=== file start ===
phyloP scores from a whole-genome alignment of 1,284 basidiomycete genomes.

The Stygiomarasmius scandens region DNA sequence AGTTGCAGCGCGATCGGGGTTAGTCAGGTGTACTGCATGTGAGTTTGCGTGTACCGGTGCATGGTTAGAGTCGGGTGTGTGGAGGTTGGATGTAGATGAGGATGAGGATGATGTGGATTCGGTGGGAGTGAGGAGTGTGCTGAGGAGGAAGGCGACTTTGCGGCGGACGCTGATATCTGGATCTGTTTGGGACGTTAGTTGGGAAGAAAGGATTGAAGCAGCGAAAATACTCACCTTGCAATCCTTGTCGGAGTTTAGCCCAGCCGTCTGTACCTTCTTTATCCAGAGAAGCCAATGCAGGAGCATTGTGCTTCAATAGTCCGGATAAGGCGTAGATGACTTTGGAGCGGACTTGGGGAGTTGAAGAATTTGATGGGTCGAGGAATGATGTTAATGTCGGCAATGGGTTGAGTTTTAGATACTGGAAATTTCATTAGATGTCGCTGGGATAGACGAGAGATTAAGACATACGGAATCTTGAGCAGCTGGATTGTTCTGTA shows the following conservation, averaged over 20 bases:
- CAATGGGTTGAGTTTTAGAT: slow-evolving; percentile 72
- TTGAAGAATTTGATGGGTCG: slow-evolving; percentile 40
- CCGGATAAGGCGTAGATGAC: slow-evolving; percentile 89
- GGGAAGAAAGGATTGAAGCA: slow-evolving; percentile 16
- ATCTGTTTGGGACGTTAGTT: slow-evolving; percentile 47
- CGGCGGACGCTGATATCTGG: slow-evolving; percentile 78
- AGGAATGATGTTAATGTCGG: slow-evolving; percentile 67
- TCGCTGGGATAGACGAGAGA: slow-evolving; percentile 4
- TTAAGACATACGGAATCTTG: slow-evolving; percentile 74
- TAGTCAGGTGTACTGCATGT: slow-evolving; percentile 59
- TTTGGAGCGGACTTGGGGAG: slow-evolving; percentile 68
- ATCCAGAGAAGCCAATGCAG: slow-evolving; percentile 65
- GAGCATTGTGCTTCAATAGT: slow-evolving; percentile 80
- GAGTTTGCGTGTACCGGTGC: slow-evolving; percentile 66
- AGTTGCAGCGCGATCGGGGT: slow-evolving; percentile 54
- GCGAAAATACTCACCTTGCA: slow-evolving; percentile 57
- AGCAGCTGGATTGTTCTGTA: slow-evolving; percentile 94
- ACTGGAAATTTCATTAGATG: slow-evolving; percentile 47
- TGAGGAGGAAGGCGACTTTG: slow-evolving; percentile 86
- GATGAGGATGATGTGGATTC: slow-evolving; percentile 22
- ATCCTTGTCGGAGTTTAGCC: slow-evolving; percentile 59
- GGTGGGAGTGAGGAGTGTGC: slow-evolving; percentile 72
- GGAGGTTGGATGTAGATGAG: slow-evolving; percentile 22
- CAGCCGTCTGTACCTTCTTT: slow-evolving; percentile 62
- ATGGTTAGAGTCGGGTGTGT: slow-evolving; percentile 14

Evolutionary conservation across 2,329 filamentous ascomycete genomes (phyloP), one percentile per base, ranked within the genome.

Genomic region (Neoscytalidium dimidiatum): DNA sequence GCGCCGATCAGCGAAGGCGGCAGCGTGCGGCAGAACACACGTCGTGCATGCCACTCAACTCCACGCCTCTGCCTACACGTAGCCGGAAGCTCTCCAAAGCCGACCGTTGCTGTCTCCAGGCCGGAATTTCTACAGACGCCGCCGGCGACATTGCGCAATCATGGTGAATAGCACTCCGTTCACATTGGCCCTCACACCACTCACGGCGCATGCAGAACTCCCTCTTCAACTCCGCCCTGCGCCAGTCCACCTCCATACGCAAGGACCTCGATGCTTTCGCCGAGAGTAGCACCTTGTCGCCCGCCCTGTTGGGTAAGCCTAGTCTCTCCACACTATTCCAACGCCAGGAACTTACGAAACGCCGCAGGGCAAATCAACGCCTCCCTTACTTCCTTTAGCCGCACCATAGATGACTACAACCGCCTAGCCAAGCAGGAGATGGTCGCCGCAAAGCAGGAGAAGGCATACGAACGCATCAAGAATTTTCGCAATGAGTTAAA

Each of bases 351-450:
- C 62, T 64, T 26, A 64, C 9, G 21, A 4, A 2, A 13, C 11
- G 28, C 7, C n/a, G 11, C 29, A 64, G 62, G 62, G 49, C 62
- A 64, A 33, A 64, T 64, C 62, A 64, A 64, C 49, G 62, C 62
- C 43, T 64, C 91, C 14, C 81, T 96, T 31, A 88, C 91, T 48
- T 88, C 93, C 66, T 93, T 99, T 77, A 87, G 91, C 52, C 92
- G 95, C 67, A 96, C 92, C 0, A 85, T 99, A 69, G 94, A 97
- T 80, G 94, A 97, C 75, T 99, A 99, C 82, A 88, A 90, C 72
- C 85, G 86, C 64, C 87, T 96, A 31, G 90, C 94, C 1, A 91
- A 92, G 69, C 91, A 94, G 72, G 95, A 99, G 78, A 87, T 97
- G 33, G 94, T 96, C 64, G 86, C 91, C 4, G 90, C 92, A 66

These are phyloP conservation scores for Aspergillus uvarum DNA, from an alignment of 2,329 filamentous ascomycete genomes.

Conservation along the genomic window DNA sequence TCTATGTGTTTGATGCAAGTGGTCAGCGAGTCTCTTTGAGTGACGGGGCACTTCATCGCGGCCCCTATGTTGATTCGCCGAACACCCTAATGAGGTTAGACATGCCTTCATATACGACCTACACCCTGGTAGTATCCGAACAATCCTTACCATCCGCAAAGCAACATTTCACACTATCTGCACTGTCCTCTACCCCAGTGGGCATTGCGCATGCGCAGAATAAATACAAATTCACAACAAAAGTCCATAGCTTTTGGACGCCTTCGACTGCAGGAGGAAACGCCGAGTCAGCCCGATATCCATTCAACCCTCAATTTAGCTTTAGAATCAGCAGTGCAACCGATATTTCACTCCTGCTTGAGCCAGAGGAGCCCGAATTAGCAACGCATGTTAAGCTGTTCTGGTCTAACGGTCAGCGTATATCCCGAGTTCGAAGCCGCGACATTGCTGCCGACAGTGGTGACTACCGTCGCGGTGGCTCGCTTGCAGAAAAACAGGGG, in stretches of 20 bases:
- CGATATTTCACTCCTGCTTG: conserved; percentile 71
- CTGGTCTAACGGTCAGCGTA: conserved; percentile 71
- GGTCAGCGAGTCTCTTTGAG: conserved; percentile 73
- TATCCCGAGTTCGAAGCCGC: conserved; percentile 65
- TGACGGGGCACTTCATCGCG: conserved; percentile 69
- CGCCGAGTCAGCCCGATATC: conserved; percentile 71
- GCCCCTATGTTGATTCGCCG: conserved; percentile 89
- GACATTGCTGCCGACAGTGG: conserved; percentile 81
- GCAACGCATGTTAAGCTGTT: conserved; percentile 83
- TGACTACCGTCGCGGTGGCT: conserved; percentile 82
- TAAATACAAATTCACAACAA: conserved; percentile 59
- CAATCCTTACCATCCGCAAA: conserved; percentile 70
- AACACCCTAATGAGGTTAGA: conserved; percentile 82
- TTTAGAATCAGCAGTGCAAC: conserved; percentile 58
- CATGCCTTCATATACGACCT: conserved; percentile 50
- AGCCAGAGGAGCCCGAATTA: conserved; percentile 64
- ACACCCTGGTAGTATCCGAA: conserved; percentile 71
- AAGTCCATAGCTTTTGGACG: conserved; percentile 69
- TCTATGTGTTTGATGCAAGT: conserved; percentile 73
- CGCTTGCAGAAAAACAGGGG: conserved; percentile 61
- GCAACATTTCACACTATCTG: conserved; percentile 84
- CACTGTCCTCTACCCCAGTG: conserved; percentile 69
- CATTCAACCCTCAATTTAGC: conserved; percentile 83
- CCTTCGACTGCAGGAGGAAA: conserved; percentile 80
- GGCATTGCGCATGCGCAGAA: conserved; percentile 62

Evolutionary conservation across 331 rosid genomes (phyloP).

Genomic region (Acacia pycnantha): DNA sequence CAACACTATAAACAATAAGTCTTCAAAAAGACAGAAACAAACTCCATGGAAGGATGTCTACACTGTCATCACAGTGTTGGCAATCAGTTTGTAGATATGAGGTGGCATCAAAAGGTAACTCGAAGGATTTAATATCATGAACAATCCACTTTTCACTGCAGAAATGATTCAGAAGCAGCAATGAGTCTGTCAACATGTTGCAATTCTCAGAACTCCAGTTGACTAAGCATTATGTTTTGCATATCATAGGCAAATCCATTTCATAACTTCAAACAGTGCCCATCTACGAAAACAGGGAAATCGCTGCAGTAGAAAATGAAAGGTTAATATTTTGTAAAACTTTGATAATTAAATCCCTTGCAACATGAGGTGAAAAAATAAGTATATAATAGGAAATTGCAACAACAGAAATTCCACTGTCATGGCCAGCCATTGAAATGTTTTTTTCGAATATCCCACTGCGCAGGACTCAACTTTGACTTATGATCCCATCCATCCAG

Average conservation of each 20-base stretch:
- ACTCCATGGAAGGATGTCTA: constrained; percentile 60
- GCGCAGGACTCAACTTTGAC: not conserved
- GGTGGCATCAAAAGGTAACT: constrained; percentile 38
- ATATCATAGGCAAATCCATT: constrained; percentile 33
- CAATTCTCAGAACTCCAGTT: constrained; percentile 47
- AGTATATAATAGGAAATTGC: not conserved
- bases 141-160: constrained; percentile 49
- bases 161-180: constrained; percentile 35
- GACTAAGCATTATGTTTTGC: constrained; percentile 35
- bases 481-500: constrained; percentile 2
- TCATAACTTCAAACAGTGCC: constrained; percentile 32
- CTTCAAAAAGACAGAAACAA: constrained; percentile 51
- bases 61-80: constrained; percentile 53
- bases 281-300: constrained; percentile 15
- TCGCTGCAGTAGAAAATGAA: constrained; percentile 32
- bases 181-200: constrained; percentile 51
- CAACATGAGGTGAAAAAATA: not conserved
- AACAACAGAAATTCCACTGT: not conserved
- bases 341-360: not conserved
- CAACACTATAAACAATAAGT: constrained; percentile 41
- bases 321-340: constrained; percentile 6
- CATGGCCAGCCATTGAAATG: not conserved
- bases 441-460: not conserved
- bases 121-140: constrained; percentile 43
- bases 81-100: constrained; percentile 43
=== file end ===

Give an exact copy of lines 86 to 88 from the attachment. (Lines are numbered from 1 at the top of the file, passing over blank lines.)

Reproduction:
- bases 181-200: constrained; percentile 51
- CAACATGAGGTGAAAAAATA: not conserved
- AACAACAGAAATTCCACTGT: not conserved